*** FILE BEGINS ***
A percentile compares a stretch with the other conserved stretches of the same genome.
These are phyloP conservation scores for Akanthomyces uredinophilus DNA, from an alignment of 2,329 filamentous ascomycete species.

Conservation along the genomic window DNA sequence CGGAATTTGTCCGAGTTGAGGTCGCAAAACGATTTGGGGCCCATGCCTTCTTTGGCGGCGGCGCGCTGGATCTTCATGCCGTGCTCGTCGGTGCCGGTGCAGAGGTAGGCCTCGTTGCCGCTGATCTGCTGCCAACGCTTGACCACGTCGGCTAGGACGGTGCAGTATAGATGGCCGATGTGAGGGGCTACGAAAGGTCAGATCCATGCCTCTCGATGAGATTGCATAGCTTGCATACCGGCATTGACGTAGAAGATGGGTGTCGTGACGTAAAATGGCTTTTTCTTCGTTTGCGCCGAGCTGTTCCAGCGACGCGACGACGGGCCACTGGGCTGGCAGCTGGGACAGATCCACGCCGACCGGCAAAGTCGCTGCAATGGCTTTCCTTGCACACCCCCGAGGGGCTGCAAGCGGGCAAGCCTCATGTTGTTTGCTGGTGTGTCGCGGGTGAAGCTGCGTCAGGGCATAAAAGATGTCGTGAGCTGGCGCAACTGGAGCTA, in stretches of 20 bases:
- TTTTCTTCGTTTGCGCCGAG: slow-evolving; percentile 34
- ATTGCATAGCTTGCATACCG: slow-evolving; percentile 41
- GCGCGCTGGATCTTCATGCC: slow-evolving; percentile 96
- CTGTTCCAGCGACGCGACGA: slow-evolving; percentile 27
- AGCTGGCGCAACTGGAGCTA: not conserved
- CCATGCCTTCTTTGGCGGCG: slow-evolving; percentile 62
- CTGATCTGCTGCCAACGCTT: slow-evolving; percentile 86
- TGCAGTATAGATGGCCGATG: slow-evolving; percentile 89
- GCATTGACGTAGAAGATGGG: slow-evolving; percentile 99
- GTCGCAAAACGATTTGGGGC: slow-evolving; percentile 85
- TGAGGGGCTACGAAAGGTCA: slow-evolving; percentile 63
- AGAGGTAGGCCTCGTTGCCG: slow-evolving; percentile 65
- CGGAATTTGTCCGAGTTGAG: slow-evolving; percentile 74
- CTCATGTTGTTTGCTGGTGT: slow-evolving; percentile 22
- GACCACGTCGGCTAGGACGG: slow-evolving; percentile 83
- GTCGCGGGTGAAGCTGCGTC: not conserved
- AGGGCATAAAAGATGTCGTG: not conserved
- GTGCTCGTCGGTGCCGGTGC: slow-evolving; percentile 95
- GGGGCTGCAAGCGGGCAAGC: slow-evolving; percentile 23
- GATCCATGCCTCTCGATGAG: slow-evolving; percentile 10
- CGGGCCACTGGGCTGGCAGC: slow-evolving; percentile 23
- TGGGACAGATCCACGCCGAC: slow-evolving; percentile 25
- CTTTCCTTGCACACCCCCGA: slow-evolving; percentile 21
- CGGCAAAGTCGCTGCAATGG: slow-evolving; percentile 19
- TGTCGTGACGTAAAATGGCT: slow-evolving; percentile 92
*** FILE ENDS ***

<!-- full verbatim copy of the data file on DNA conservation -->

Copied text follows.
A percentile compares a stretch with the other conserved stretches of the same genome.
These are phyloP conservation scores for Akanthomyces uredinophilus DNA, from an alignment of 2,329 filamentous ascomycete species.

Conservation along the genomic window DNA sequence CGGAATTTGTCCGAGTTGAGGTCGCAAAACGATTTGGGGCCCATGCCTTCTTTGGCGGCGGCGCGCTGGATCTTCATGCCGTGCTCGTCGGTGCCGGTGCAGAGGTAGGCCTCGTTGCCGCTGATCTGCTGCCAACGCTTGACCACGTCGGCTAGGACGGTGCAGTATAGATGGCCGATGTGAGGGGCTACGAAAGGTCAGATCCATGCCTCTCGATGAGATTGCATAGCTTGCATACCGGCATTGACGTAGAAGATGGGTGTCGTGACGTAAAATGGCTTTTTCTTCGTTTGCGCCGAGCTGTTCCAGCGACGCGACGACGGGCCACTGGGCTGGCAGCTGGGACAGATCCACGCCGACCGGCAAAGTCGCTGCAATGGCTTTCCTTGCACACCCCCGAGGGGCTGCAAGCGGGCAAGCCTCATGTTGTTTGCTGGTGTGTCGCGGGTGAAGCTGCGTCAGGGCATAAAAGATGTCGTGAGCTGGCGCAACTGGAGCTA, in stretches of 20 bases:
- TTTTCTTCGTTTGCGCCGAG: slow-evolving; percentile 34
- ATTGCATAGCTTGCATACCG: slow-evolving; percentile 41
- GCGCGCTGGATCTTCATGCC: slow-evolving; percentile 96
- CTGTTCCAGCGACGCGACGA: slow-evolving; percentile 27
- AGCTGGCGCAACTGGAGCTA: not conserved
- CCATGCCTTCTTTGGCGGCG: slow-evolving; percentile 62
- CTGATCTGCTGCCAACGCTT: slow-evolving; percentile 86
- TGCAGTATAGATGGCCGATG: slow-evolving; percentile 89
- GCATTGACGTAGAAGATGGG: slow-evolving; percentile 99
- GTCGCAAAACGATTTGGGGC: slow-evolving; percentile 85
- TGAGGGGCTACGAAAGGTCA: slow-evolving; percentile 63
- AGAGGTAGGCCTCGTTGCCG: slow-evolving; percentile 65
- CGGAATTTGTCCGAGTTGAG: slow-evolving; percentile 74
- CTCATGTTGTTTGCTGGTGT: slow-evolving; percentile 22
- GACCACGTCGGCTAGGACGG: slow-evolving; percentile 83
- GTCGCGGGTGAAGCTGCGTC: not conserved
- AGGGCATAAAAGATGTCGTG: not conserved
- GTGCTCGTCGGTGCCGGTGC: slow-evolving; percentile 95
- GGGGCTGCAAGCGGGCAAGC: slow-evolving; percentile 23
- GATCCATGCCTCTCGATGAG: slow-evolving; percentile 10
- CGGGCCACTGGGCTGGCAGC: slow-evolving; percentile 23
- TGGGACAGATCCACGCCGAC: slow-evolving; percentile 25
- CTTTCCTTGCACACCCCCGA: slow-evolving; percentile 21
- CGGCAAAGTCGCTGCAATGG: slow-evolving; percentile 19
- TGTCGTGACGTAAAATGGCT: slow-evolving; percentile 92